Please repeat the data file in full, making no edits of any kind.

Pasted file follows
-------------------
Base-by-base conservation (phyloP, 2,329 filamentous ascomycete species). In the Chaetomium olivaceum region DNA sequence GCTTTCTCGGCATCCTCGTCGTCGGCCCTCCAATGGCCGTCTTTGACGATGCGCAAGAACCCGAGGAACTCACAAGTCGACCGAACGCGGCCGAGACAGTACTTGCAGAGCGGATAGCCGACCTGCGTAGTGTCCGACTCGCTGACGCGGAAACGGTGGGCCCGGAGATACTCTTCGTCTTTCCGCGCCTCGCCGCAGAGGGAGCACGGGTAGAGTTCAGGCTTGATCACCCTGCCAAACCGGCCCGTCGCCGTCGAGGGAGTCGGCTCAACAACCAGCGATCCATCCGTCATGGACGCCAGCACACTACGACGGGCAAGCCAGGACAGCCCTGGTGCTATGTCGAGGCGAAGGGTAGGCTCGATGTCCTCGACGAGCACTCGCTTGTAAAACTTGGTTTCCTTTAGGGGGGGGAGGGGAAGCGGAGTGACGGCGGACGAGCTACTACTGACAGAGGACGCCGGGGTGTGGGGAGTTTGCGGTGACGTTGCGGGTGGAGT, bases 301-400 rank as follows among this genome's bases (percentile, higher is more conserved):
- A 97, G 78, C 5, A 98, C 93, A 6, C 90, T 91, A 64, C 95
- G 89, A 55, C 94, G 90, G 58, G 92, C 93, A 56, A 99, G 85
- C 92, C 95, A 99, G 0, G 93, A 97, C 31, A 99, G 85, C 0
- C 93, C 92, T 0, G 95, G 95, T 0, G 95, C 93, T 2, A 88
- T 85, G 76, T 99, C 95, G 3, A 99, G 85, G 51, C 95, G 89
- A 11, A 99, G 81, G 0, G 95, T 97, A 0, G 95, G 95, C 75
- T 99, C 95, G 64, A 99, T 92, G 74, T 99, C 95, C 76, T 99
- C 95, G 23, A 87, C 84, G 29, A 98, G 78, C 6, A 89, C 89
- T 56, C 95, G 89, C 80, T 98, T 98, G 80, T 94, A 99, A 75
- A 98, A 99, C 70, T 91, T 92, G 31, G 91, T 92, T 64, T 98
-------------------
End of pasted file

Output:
Base-by-base conservation (phyloP, 2,329 filamentous ascomycete species). In the Chaetomium olivaceum region DNA sequence GCTTTCTCGGCATCCTCGTCGTCGGCCCTCCAATGGCCGTCTTTGACGATGCGCAAGAACCCGAGGAACTCACAAGTCGACCGAACGCGGCCGAGACAGTACTTGCAGAGCGGATAGCCGACCTGCGTAGTGTCCGACTCGCTGACGCGGAAACGGTGGGCCCGGAGATACTCTTCGTCTTTCCGCGCCTCGCCGCAGAGGGAGCACGGGTAGAGTTCAGGCTTGATCACCCTGCCAAACCGGCCCGTCGCCGTCGAGGGAGTCGGCTCAACAACCAGCGATCCATCCGTCATGGACGCCAGCACACTACGACGGGCAAGCCAGGACAGCCCTGGTGCTATGTCGAGGCGAAGGGTAGGCTCGATGTCCTCGACGAGCACTCGCTTGTAAAACTTGGTTTCCTTTAGGGGGGGGAGGGGAAGCGGAGTGACGGCGGACGAGCTACTACTGACAGAGGACGCCGGGGTGTGGGGAGTTTGCGGTGACGTTGCGGGTGGAGT, bases 301-400 rank as follows among this genome's bases (percentile, higher is more conserved):
- A 97, G 78, C 5, A 98, C 93, A 6, C 90, T 91, A 64, C 95
- G 89, A 55, C 94, G 90, G 58, G 92, C 93, A 56, A 99, G 85
- C 92, C 95, A 99, G 0, G 93, A 97, C 31, A 99, G 85, C 0
- C 93, C 92, T 0, G 95, G 95, T 0, G 95, C 93, T 2, A 88
- T 85, G 76, T 99, C 95, G 3, A 99, G 85, G 51, C 95, G 89
- A 11, A 99, G 81, G 0, G 95, T 97, A 0, G 95, G 95, C 75
- T 99, C 95, G 64, A 99, T 92, G 74, T 99, C 95, C 76, T 99
- C 95, G 23, A 87, C 84, G 29, A 98, G 78, C 6, A 89, C 89
- T 56, C 95, G 89, C 80, T 98, T 98, G 80, T 94, A 99, A 75
- A 98, A 99, C 70, T 91, T 92, G 31, G 91, T 92, T 64, T 98